Guest commentary: paperwork in times of 'crisis proof investments'

Unpleasant surprises, chaotic storage systems and a muddled paper trail are things investors try to avoid and, particularly during times of economic uncertainty, ones they certainly cannot afford, writes Rosanna Woods, MD of UK and Benelux at advisory firm, Drooms.

'Energy prices, inflation, interest rates – investors are increasingly scrutinising their potential investment goals in light of current negative market trends. Is there such a thing as a crisis-proof investment? Are there risks and if so, how should they be priced in?

At times of crisis, investors strive to minimise the risks in every way possible as well as reduce any potential follow-up costs. In these situations, they place a particular emphasis on real estate quality, location and the quality of the available supporting documentation.

Unpleasant surprises, chaotic storage systems and a muddled paper trail are some things investors try to avoid and, particularly during times of economic uncertainty, ones they certainly cannot afford.

These odd bits of paper might be anything from construction permits for a property dating back to the 1980s that can no longer be found to legally binding and neighbourhood agreements that are only known about based on hearsay because they are strewn about in some basement somewhere.

In short: even though it may sometimes be possible to limit the risk regarding litigious neighbourhood initiatives or malicious competitors, a systematic lack of documentation will generally lead to increased and incalculable investment risks.

Recently, documentation obligations have also become more extensive regarding the energy efficiency of a property and other ESG-related issues, such as energy audits, technical inventories, digital samples of consumer data and the CO2 emissions of buildings, to list but a few examples.

The background to this is that European and national policy makers are placing an ever-greater focus on the construction and housing sector in order to meet the ambitious climate protection targets by 2030 and beyond. Why this sector in particular? Because at pan-European level, this industry is responsible for 36% of all greenhouse gas emissions. Therefore, it is clear that if the EU is aiming to achieve its ambitious climate targets of reducing emissions by 55% in comparison with the level recorded in 1990 by 2030, buildings must become more energy efficient – as quickly as possible and yet in a way that is plannable and implementable for all stakeholders.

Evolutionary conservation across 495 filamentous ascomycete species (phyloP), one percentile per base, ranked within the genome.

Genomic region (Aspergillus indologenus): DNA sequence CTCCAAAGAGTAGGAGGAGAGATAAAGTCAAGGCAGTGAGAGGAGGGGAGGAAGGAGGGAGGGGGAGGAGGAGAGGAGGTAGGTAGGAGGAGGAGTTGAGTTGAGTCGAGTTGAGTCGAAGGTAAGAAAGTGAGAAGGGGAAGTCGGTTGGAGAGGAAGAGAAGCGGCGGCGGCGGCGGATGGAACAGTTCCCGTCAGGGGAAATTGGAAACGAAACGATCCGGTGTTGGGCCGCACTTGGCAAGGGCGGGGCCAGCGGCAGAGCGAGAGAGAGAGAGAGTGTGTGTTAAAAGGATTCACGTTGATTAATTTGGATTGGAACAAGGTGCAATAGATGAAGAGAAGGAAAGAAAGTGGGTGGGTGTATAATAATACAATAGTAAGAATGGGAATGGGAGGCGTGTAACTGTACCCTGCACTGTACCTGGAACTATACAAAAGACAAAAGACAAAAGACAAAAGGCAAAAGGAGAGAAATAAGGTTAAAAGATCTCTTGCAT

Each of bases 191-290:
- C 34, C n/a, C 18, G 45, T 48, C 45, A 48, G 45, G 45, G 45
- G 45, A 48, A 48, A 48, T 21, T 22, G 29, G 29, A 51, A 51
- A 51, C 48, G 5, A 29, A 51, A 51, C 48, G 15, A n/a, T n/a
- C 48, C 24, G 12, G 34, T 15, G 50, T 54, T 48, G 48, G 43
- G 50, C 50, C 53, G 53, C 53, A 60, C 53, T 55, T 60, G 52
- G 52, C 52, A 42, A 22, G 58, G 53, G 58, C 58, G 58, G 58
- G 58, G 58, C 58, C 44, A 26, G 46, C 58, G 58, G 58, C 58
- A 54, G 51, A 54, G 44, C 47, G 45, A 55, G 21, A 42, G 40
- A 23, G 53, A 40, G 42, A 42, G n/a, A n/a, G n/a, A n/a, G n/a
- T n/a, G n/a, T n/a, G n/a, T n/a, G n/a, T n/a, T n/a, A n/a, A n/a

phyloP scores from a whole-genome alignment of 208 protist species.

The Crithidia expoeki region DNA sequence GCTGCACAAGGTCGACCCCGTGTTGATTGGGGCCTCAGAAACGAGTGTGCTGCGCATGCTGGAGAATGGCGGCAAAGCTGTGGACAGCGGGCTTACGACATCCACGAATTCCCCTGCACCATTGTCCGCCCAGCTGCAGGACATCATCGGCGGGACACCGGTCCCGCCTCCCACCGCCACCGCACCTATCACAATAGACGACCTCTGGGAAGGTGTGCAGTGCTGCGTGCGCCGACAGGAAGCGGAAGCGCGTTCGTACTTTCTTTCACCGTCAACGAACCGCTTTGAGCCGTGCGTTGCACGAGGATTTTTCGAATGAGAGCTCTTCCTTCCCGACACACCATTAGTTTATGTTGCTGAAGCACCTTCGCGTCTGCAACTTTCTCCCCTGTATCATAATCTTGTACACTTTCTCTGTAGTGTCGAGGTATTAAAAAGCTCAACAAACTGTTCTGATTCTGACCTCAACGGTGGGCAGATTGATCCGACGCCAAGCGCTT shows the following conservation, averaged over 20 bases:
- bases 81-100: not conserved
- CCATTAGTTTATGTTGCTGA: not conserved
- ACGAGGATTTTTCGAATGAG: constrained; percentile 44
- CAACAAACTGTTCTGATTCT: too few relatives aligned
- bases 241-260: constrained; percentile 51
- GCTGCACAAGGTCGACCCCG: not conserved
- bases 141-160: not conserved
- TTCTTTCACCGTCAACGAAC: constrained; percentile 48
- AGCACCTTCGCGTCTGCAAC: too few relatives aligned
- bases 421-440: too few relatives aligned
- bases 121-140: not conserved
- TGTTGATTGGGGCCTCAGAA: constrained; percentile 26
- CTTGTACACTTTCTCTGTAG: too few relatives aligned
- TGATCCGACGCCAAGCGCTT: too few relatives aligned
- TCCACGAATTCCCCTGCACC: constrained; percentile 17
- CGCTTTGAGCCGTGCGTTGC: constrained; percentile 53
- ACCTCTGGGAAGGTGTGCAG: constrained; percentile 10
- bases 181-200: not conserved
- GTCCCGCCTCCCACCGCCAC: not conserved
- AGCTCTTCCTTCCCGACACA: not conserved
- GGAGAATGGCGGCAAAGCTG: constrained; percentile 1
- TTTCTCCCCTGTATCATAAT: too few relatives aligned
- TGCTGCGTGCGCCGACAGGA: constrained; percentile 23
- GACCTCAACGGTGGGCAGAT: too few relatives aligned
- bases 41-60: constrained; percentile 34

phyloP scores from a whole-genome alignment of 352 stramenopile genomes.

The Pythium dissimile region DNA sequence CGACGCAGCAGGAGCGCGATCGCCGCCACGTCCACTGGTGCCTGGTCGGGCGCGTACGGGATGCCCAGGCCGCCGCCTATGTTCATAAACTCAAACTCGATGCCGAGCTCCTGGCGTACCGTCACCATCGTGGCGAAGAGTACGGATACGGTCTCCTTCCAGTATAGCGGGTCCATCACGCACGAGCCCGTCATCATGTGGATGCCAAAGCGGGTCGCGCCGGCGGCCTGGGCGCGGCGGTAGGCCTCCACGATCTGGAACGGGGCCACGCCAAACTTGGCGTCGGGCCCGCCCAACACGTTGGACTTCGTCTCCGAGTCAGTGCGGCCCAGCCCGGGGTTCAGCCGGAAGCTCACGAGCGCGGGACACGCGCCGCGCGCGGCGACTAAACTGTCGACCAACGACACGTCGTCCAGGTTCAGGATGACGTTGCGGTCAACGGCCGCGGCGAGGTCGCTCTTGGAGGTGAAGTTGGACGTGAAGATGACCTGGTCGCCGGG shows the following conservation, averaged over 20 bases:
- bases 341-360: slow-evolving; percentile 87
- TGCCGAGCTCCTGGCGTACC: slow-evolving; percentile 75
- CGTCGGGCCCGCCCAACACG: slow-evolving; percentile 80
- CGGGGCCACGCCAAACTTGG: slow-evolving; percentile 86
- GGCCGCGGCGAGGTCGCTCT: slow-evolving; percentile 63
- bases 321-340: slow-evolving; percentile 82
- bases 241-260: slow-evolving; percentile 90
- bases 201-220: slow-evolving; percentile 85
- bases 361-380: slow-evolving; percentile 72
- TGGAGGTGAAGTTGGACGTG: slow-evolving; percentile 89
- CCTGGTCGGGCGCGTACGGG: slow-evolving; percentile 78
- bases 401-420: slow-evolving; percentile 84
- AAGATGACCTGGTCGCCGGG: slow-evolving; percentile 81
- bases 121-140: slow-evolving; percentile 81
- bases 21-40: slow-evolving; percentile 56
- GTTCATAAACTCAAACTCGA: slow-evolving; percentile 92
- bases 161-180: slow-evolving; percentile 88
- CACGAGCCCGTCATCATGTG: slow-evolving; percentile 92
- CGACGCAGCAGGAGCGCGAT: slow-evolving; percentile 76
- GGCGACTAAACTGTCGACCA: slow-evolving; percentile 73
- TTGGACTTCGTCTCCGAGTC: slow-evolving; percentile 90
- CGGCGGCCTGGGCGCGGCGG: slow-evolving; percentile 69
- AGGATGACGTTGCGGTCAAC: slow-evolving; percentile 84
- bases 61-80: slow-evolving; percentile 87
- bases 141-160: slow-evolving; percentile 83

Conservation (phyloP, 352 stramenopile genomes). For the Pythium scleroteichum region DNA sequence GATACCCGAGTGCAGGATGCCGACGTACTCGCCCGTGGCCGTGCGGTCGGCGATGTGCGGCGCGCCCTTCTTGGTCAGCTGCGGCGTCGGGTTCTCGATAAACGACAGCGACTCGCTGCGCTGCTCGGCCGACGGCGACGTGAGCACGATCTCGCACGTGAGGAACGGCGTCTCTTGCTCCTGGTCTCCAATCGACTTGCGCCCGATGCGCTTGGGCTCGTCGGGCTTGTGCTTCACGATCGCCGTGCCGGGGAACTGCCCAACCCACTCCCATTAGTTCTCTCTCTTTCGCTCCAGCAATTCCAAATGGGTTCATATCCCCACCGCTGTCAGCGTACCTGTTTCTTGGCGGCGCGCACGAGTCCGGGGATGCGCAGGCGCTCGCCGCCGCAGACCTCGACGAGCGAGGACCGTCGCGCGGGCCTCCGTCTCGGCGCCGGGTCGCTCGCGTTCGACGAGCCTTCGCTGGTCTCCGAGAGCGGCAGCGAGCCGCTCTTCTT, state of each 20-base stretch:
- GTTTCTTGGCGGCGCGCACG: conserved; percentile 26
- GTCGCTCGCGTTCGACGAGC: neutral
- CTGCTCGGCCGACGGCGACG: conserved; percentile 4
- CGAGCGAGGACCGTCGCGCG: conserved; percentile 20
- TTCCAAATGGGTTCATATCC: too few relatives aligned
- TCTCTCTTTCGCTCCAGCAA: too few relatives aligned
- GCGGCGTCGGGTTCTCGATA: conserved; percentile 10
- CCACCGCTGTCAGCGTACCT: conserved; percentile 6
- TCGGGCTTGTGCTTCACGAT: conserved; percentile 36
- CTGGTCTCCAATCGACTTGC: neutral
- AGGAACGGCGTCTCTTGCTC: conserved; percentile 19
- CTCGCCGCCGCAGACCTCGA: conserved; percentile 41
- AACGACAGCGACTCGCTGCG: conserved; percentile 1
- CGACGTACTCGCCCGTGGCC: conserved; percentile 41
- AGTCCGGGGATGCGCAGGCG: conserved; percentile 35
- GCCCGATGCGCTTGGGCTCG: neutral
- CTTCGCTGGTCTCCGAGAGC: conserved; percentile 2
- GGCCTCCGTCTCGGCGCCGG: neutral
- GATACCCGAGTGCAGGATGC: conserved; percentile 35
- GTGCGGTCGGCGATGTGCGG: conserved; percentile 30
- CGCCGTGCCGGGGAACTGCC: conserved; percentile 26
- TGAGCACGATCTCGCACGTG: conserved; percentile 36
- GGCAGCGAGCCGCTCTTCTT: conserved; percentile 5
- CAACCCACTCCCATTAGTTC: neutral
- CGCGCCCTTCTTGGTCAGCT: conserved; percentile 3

As a result, a decisive investment factor will be the condition of the relevant documentation. Because properties that do not meet the respective regulations or, above all, those that are unable to prove that they do, will be subject to reduced or even zero demand over the medium term – a prospect that fills every investor with dread.

By contrast, ESG-compliant properties reduce the risk for investors. Lower operating costs and longer useful lives of assets ensure competitiveness over the medium to long term. Well-maintained documentation to demonstrate ESG compliance can also help avoid the nightmare scenario of stranded assets.

To this end, all relevant information must be collected and continuously updated before being stored in an orderly manner in a database. However, this is only possible if there are corresponding structures able to collect uniform data and make it comparable. For example, there is much discussion about digital and standardised solutions and platforms that provide investors with all verifications such as sustainability risk assessments, environmental reports, certifications, assessments and authorisations during the due diligence process, and which make individual real estate portfolios transparent as well as measurable and comparable.

There is also an emphasis on an age-old virtue: order. Contrary to popular belief, the main obstacle to digitisation is not the lack of available data and documents, but rather the simple fact that this data and documentation cannot be accessed - which can result in chaos.

The current market uncertainly is the opportune time to bring your documentation pertaining to older buildings up-to-date and in doing so this will ensure that investors will not have to price in any documentation risks. After all, experience has shown that high pressure situations calls for order to be created, and in the area of real estate documentation in particular, the industry still willingly accepts too many investment risks. And why not - things have always been on the up and up. However, all that could be about to change.’


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